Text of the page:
1. Think of as many people as you can in your Personal Mission Field. Name their names aloud. If you don’t reach them with the grace of God, who will?

2. How are you asking God to flow His grace through you today? How will you be an ambassador of Christ’s Kingdom in your Personal Mission Field?

3. Whom will you encourage today to see their Personal Mission Field as an arena in which God’s grace can flow?

The Lord knows those that are his, yea, and those that shall be his; for it is by his work upon them that they become his. Let us not despair concerning any place, when even in wicked Corinth Christ had much people. He will gather in his chosen flock from the places where they are scattered.
Matthew Henry (1662-1714), Commentary on Acts 18.7-11

Pray Psalm 110.3-7.
Pray for the progress of the Gospel over all the earth. Call on God to revive His churches, renew His people, and bring a great awakening of faith to multitudes. Be ready to be part of that great work today.

Sing Psalm 110.3-7.
(Aurelia: The Church’s One Foundation)
Your people in Your power, arrayed in holiness,
like dew of morning’s hour shall serve like youth refreshed.
The LORD has sworn and never will He His promise check:
“You are a priest forever after Melchizedek.”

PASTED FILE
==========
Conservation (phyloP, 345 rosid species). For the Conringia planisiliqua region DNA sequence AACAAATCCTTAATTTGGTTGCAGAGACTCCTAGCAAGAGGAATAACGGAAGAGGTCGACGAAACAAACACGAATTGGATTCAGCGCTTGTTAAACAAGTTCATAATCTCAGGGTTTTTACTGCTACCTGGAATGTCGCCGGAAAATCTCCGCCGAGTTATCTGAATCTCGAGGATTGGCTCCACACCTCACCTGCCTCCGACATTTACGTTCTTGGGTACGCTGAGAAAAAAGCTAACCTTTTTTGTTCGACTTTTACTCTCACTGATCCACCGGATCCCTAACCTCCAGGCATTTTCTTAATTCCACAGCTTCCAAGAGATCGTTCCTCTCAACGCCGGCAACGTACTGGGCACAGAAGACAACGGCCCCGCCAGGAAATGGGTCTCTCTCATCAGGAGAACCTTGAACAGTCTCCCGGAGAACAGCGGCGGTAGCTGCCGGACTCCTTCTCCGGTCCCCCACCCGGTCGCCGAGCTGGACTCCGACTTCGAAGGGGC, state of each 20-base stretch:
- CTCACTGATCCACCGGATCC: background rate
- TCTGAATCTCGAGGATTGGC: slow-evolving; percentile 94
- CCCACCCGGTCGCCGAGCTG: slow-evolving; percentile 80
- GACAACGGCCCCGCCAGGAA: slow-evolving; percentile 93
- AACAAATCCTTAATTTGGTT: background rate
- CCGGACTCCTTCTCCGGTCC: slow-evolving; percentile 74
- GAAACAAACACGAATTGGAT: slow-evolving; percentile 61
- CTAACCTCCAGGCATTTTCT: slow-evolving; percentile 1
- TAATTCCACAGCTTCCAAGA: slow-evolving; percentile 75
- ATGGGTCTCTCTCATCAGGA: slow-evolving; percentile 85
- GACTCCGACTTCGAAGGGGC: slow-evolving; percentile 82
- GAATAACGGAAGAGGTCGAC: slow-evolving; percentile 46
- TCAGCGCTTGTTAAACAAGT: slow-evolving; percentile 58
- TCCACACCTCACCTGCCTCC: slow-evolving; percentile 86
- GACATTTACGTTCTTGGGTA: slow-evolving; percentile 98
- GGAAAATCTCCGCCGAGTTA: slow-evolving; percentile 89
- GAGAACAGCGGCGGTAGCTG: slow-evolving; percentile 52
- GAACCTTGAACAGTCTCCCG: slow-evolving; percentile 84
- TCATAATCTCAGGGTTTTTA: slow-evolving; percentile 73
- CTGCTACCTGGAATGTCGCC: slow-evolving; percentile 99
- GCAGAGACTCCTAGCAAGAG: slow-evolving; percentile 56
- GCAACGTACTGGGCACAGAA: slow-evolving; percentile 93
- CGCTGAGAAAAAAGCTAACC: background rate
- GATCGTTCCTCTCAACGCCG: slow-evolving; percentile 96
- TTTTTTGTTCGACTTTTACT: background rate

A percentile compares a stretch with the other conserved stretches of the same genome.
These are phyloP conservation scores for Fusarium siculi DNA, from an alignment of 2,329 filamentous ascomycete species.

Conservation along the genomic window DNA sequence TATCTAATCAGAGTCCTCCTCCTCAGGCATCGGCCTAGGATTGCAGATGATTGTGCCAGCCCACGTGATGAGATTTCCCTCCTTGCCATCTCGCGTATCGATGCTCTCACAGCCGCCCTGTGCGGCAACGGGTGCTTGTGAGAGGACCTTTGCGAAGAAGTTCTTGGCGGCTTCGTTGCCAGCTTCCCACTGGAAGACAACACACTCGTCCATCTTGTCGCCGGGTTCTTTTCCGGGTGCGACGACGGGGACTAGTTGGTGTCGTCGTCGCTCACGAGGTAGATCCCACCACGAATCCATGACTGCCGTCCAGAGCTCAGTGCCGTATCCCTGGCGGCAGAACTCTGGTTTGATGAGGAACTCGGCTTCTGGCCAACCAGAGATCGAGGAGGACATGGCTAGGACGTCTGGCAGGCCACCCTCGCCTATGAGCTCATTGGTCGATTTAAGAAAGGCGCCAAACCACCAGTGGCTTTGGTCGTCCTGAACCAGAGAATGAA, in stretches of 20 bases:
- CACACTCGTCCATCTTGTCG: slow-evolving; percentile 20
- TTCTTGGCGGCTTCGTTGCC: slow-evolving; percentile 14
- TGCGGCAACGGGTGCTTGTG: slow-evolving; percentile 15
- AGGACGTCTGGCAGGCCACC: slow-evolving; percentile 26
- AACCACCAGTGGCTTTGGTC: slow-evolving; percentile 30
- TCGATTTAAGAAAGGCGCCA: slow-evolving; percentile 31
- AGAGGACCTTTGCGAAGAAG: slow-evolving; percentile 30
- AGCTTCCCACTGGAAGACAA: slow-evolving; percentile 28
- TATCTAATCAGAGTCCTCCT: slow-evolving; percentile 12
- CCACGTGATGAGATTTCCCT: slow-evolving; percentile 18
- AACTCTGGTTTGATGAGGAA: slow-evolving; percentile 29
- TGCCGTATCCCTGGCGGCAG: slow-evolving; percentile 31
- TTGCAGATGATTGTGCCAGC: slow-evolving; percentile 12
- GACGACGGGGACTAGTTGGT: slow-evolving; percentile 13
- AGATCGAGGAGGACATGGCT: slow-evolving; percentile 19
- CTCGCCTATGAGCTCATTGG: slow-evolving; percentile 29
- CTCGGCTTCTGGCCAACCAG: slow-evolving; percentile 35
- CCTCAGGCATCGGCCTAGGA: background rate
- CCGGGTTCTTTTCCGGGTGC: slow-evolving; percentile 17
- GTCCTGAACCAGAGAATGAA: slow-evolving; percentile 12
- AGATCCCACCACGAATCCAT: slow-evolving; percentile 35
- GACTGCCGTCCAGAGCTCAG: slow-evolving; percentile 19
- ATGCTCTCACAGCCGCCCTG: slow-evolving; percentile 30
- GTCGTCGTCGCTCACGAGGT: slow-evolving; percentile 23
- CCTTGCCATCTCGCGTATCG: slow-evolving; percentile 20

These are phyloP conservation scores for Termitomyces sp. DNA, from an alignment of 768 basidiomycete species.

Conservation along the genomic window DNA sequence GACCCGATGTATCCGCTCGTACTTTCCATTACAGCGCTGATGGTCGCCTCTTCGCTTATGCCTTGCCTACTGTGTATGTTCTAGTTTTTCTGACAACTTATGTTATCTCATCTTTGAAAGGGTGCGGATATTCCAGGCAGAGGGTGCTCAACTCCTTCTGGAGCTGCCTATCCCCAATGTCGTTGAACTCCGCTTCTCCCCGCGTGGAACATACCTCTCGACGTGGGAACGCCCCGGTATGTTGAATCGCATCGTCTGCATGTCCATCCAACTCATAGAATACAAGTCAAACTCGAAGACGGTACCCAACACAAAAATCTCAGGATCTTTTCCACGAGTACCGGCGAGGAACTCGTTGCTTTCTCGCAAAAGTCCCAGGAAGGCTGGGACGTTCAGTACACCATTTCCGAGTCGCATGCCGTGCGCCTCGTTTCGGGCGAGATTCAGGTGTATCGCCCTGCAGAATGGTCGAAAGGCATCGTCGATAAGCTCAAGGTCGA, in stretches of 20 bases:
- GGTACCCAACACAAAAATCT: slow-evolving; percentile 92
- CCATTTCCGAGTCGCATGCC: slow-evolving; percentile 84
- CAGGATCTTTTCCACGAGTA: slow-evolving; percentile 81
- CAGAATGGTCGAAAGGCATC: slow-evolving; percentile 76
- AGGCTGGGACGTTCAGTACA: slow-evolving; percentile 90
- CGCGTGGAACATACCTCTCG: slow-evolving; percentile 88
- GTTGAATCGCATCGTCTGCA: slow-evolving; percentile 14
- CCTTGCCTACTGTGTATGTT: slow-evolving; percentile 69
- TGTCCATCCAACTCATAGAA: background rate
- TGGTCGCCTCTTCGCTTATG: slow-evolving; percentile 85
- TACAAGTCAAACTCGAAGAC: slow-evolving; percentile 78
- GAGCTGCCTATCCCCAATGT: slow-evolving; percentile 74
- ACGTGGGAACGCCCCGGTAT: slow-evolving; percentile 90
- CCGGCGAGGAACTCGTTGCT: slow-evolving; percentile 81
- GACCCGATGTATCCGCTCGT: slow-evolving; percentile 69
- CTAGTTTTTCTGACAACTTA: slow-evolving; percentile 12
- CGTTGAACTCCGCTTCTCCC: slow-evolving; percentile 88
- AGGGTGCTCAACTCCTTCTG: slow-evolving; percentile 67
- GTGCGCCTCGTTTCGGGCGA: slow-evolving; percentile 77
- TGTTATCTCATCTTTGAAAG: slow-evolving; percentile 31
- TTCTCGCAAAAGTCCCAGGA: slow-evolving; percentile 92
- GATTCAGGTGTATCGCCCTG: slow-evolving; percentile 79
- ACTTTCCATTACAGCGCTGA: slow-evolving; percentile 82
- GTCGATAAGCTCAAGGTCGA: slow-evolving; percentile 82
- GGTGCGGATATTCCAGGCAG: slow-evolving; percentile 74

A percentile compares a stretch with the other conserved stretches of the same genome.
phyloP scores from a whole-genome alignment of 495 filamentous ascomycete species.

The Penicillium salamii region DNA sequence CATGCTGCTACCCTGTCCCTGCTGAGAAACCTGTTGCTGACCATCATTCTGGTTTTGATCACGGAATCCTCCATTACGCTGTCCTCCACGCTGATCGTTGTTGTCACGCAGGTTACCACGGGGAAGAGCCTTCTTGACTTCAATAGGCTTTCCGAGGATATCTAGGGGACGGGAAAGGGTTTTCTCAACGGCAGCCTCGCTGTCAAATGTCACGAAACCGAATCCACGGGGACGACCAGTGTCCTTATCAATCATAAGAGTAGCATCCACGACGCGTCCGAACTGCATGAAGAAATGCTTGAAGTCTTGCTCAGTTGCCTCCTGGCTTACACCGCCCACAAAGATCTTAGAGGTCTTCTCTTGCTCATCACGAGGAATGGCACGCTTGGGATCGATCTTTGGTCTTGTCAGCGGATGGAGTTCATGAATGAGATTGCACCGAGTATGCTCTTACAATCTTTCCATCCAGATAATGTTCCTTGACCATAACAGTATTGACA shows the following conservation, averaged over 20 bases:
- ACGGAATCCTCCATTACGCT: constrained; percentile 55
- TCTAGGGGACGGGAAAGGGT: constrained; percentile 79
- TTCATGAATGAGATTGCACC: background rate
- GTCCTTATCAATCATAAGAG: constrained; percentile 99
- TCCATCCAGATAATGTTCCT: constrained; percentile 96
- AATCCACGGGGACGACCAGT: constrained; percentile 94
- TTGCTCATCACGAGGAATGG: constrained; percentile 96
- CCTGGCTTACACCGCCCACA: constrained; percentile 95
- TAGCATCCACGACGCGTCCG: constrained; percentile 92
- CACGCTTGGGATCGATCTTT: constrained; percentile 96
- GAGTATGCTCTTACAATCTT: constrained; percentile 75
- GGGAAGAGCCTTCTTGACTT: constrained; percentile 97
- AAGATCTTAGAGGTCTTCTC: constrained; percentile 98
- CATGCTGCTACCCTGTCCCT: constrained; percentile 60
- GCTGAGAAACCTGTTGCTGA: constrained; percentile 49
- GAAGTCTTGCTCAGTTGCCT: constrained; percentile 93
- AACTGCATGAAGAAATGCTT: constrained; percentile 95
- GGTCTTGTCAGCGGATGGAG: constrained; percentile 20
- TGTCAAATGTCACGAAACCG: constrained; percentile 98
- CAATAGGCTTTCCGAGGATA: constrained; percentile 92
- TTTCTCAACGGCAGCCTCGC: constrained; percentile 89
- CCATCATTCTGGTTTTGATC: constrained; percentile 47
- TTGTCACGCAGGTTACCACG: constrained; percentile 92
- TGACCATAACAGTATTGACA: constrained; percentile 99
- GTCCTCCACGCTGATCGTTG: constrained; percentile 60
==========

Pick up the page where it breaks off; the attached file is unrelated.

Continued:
The Lord is at Your right hand to execute His wrath,
and judge all kings and all lands—doomed sinners in His path.
Then, all His foes defeated, He takes His hard-won rest,
in glorious triumph seated with us, redeemed and blessed.

T. M. and Susie Moore

The Church in Corinth was in need of revival. But there was much to be done before that would happen. The Church today is in need of revival, and the same is true for us. Our book, Revived!, can help us to discern our need for revival and lead us in getting there. Order your copy by clicking here.

Support for Scriptorium comes from our faithful and generous God, who moves our readers to share financially in our work. If this article was helpful, please give Him thanks and praise.

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Except as indicated, all Scriptures are taken from the New King James Version. © Copyright 1982 by Thomas Nelson, Inc. Used by permission. All rights reserved. For sources of all quotations, see the weekly PDF of this study. All psalms for singing are from The Ailbe Psalteravailable free by clicking here.


T.M. Moore

T. M. Moore is principal of The Fellowship of Ailbe, a spiritual fellowship in the Celtic Christian tradition. He and his wife, Susie, make their home in the Champlain Valley of Vermont.